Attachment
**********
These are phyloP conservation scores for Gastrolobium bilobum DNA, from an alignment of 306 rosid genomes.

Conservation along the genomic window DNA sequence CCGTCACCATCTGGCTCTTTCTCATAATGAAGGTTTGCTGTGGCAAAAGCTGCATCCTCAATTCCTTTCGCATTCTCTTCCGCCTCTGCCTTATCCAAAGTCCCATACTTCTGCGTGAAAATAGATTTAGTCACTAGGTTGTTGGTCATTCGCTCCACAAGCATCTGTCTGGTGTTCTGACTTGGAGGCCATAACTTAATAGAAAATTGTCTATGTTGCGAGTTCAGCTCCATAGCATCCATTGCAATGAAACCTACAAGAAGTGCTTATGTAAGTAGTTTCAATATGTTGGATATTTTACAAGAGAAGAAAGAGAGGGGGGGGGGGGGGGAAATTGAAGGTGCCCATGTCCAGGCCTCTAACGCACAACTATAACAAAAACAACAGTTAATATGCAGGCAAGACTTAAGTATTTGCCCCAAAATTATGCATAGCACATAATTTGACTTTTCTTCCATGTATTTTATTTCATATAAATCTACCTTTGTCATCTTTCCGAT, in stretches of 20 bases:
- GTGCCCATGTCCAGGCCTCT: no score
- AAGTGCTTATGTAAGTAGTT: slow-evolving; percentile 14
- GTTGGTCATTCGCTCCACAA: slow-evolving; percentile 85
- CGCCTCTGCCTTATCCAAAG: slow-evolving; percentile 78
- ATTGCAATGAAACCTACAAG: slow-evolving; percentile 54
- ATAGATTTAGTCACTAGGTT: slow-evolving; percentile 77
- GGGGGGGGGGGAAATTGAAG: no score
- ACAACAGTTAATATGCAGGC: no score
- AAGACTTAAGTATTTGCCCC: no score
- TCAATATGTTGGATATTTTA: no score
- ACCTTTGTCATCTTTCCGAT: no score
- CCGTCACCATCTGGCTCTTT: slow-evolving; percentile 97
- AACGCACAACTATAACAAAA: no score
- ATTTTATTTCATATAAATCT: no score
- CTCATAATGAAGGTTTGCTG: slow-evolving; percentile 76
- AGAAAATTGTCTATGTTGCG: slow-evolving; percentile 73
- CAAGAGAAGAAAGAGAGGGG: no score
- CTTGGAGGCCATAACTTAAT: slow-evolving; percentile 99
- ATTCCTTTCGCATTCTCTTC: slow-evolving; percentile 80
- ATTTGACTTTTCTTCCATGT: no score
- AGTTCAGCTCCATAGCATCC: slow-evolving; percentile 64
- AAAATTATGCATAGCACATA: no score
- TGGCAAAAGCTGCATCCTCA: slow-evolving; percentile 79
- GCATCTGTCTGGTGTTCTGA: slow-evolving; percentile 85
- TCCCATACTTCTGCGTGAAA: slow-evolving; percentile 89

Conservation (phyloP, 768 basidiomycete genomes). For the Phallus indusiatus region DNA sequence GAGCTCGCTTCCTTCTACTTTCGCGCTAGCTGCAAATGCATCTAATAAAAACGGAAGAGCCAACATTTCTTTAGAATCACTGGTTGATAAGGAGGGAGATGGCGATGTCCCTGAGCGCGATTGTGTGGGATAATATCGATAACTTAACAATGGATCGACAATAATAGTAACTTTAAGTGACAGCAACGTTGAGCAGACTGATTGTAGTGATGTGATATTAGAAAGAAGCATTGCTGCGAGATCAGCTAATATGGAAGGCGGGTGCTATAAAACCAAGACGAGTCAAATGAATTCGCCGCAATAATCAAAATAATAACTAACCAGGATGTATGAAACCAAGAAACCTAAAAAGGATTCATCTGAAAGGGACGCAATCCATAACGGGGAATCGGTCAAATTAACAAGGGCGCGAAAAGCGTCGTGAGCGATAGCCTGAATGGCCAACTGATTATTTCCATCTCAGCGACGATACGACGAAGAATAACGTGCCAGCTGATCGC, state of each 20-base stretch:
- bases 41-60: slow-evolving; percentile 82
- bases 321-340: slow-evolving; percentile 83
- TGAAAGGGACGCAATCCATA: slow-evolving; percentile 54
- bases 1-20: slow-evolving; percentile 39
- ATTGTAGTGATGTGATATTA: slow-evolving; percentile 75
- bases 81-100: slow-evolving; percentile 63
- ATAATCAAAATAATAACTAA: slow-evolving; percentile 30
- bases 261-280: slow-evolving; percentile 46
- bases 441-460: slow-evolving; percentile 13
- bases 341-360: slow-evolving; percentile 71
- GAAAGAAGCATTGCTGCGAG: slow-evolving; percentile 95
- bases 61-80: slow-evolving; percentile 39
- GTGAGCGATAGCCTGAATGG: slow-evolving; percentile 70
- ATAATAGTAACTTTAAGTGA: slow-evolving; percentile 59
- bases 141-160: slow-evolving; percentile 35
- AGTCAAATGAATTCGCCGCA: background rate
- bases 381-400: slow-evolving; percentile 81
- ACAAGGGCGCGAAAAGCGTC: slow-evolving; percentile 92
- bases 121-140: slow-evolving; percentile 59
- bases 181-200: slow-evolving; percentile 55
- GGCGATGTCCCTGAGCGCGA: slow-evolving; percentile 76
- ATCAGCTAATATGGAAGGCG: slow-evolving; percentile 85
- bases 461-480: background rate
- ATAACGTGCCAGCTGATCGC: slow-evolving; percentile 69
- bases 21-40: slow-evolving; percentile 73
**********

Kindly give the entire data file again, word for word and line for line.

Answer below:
These are phyloP conservation scores for Gastrolobium bilobum DNA, from an alignment of 306 rosid genomes.

Conservation along the genomic window DNA sequence CCGTCACCATCTGGCTCTTTCTCATAATGAAGGTTTGCTGTGGCAAAAGCTGCATCCTCAATTCCTTTCGCATTCTCTTCCGCCTCTGCCTTATCCAAAGTCCCATACTTCTGCGTGAAAATAGATTTAGTCACTAGGTTGTTGGTCATTCGCTCCACAAGCATCTGTCTGGTGTTCTGACTTGGAGGCCATAACTTAATAGAAAATTGTCTATGTTGCGAGTTCAGCTCCATAGCATCCATTGCAATGAAACCTACAAGAAGTGCTTATGTAAGTAGTTTCAATATGTTGGATATTTTACAAGAGAAGAAAGAGAGGGGGGGGGGGGGGGAAATTGAAGGTGCCCATGTCCAGGCCTCTAACGCACAACTATAACAAAAACAACAGTTAATATGCAGGCAAGACTTAAGTATTTGCCCCAAAATTATGCATAGCACATAATTTGACTTTTCTTCCATGTATTTTATTTCATATAAATCTACCTTTGTCATCTTTCCGAT, in stretches of 20 bases:
- GTGCCCATGTCCAGGCCTCT: no score
- AAGTGCTTATGTAAGTAGTT: slow-evolving; percentile 14
- GTTGGTCATTCGCTCCACAA: slow-evolving; percentile 85
- CGCCTCTGCCTTATCCAAAG: slow-evolving; percentile 78
- ATTGCAATGAAACCTACAAG: slow-evolving; percentile 54
- ATAGATTTAGTCACTAGGTT: slow-evolving; percentile 77
- GGGGGGGGGGGAAATTGAAG: no score
- ACAACAGTTAATATGCAGGC: no score
- AAGACTTAAGTATTTGCCCC: no score
- TCAATATGTTGGATATTTTA: no score
- ACCTTTGTCATCTTTCCGAT: no score
- CCGTCACCATCTGGCTCTTT: slow-evolving; percentile 97
- AACGCACAACTATAACAAAA: no score
- ATTTTATTTCATATAAATCT: no score
- CTCATAATGAAGGTTTGCTG: slow-evolving; percentile 76
- AGAAAATTGTCTATGTTGCG: slow-evolving; percentile 73
- CAAGAGAAGAAAGAGAGGGG: no score
- CTTGGAGGCCATAACTTAAT: slow-evolving; percentile 99
- ATTCCTTTCGCATTCTCTTC: slow-evolving; percentile 80
- ATTTGACTTTTCTTCCATGT: no score
- AGTTCAGCTCCATAGCATCC: slow-evolving; percentile 64
- AAAATTATGCATAGCACATA: no score
- TGGCAAAAGCTGCATCCTCA: slow-evolving; percentile 79
- GCATCTGTCTGGTGTTCTGA: slow-evolving; percentile 85
- TCCCATACTTCTGCGTGAAA: slow-evolving; percentile 89

Conservation (phyloP, 768 basidiomycete genomes). For the Phallus indusiatus region DNA sequence GAGCTCGCTTCCTTCTACTTTCGCGCTAGCTGCAAATGCATCTAATAAAAACGGAAGAGCCAACATTTCTTTAGAATCACTGGTTGATAAGGAGGGAGATGGCGATGTCCCTGAGCGCGATTGTGTGGGATAATATCGATAACTTAACAATGGATCGACAATAATAGTAACTTTAAGTGACAGCAACGTTGAGCAGACTGATTGTAGTGATGTGATATTAGAAAGAAGCATTGCTGCGAGATCAGCTAATATGGAAGGCGGGTGCTATAAAACCAAGACGAGTCAAATGAATTCGCCGCAATAATCAAAATAATAACTAACCAGGATGTATGAAACCAAGAAACCTAAAAAGGATTCATCTGAAAGGGACGCAATCCATAACGGGGAATCGGTCAAATTAACAAGGGCGCGAAAAGCGTCGTGAGCGATAGCCTGAATGGCCAACTGATTATTTCCATCTCAGCGACGATACGACGAAGAATAACGTGCCAGCTGATCGC, state of each 20-base stretch:
- bases 41-60: slow-evolving; percentile 82
- bases 321-340: slow-evolving; percentile 83
- TGAAAGGGACGCAATCCATA: slow-evolving; percentile 54
- bases 1-20: slow-evolving; percentile 39
- ATTGTAGTGATGTGATATTA: slow-evolving; percentile 75
- bases 81-100: slow-evolving; percentile 63
- ATAATCAAAATAATAACTAA: slow-evolving; percentile 30
- bases 261-280: slow-evolving; percentile 46
- bases 441-460: slow-evolving; percentile 13
- bases 341-360: slow-evolving; percentile 71
- GAAAGAAGCATTGCTGCGAG: slow-evolving; percentile 95
- bases 61-80: slow-evolving; percentile 39
- GTGAGCGATAGCCTGAATGG: slow-evolving; percentile 70
- ATAATAGTAACTTTAAGTGA: slow-evolving; percentile 59
- bases 141-160: slow-evolving; percentile 35
- AGTCAAATGAATTCGCCGCA: background rate
- bases 381-400: slow-evolving; percentile 81
- ACAAGGGCGCGAAAAGCGTC: slow-evolving; percentile 92
- bases 121-140: slow-evolving; percentile 59
- bases 181-200: slow-evolving; percentile 55
- GGCGATGTCCCTGAGCGCGA: slow-evolving; percentile 76
- ATCAGCTAATATGGAAGGCG: slow-evolving; percentile 85
- bases 461-480: background rate
- ATAACGTGCCAGCTGATCGC: slow-evolving; percentile 69
- bases 21-40: slow-evolving; percentile 73